HUMAN BEINGS are good at locating the sources of sounds. Even when blindfolded, most people can point to within ten degrees of the true direction of a sound’s origin. This is a useful knack for evading danger. It is also an extraordinary cerebral feat. Partly, it is a matter of detecting minute differences of volume in each ear. Partly, it comes from tiny disparities in the time it takes a sound to reach two ears that are not equidistant from its source. The heavy lifting of sound-location, however, involves something else entirely.
Audio buffs call it the head-related transfer function. A sound is modulated by the body parts it encounters before it reaches the eardrums. In particular, the various tissues of the head attenuate higher frequencies, weakening the top notes of sound waves that have passed to an eardrum through the skull compared with those from the same source that have arrived directly through the air. The cartilaginous ridges, troughs and protuberances of the outer ear also alter sound before it is transduced into nerve signals. Sounds arriving from different angles are therefore modified in consistent ways that the brain learns to recognise.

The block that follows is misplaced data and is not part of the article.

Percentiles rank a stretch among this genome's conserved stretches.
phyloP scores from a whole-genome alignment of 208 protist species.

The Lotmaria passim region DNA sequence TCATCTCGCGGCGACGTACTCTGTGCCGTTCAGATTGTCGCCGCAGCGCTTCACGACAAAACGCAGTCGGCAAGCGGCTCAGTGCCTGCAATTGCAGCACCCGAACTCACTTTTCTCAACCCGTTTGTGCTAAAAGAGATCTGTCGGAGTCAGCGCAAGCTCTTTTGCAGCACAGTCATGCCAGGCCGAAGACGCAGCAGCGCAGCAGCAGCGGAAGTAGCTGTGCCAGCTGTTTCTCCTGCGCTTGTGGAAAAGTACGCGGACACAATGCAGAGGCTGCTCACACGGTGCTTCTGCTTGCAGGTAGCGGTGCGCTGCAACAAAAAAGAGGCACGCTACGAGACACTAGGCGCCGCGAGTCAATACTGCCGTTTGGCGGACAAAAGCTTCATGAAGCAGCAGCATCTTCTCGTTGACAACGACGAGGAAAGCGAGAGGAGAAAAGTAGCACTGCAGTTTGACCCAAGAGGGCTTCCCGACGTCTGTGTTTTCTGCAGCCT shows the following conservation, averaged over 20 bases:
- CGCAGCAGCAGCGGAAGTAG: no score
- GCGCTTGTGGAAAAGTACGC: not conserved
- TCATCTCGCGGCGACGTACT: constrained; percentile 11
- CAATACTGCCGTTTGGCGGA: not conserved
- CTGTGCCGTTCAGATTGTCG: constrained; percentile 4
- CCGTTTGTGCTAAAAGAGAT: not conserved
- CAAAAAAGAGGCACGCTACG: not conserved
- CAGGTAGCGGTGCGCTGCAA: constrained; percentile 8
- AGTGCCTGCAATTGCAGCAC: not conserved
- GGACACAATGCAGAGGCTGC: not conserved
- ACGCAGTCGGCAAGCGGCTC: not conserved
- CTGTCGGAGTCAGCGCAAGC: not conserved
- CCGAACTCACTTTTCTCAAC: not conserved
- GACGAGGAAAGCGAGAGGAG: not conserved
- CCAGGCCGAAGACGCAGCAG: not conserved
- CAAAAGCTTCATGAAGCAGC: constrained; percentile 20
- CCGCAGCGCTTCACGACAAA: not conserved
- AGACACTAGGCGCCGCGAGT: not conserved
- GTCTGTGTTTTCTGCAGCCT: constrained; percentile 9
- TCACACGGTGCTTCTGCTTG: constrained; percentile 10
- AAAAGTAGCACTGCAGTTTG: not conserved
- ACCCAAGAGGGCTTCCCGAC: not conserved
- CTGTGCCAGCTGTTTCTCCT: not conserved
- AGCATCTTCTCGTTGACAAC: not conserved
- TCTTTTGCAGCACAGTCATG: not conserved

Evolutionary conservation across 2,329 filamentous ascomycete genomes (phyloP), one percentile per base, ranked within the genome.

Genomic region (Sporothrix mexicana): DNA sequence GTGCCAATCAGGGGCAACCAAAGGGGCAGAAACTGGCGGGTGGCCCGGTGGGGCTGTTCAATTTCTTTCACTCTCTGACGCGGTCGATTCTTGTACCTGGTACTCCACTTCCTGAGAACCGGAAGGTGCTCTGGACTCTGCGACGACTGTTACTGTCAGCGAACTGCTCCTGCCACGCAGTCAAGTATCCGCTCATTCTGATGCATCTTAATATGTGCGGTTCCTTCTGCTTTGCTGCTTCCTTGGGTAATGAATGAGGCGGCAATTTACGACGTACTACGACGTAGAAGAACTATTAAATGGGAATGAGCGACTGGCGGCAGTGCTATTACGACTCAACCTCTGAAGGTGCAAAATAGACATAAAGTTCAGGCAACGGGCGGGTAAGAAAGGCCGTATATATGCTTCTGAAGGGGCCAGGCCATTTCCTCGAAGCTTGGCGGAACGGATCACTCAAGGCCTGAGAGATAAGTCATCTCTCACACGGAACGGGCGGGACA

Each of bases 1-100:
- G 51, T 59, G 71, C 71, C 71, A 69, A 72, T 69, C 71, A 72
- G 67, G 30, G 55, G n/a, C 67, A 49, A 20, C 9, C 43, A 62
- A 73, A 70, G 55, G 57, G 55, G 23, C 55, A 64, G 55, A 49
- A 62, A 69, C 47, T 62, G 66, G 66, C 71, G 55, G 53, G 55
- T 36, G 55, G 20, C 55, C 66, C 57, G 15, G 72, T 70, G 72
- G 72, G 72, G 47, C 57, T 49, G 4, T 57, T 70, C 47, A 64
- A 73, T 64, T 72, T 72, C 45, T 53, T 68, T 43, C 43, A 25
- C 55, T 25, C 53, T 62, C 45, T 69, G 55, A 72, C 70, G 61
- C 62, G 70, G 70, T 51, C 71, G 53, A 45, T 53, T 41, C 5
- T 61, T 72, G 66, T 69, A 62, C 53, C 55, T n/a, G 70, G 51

For all of their acoustic spatial awareness, however, brains can still be fooled by appropriate technology into believing a sound is coming from somewhere that it is not. That sounds like the basis of a big business. And it is.
One way to simulate the “immersive” sound of reality through a pair of earbuds is by using a pair of recordings made with microphones embedded in the ear canals of a special dummy head. These heads are made to have the same shape and density as those of their flesh-and-blood counterparts. That means they modulate sound waves passing through them in a realistic manner. Recordings made using them therefore log what would arrive at the ear canals of someone listening to the sound in question for real. When they are played back, what a user hears recapitulates that experience, including the apparent directions from which the sounds are coming.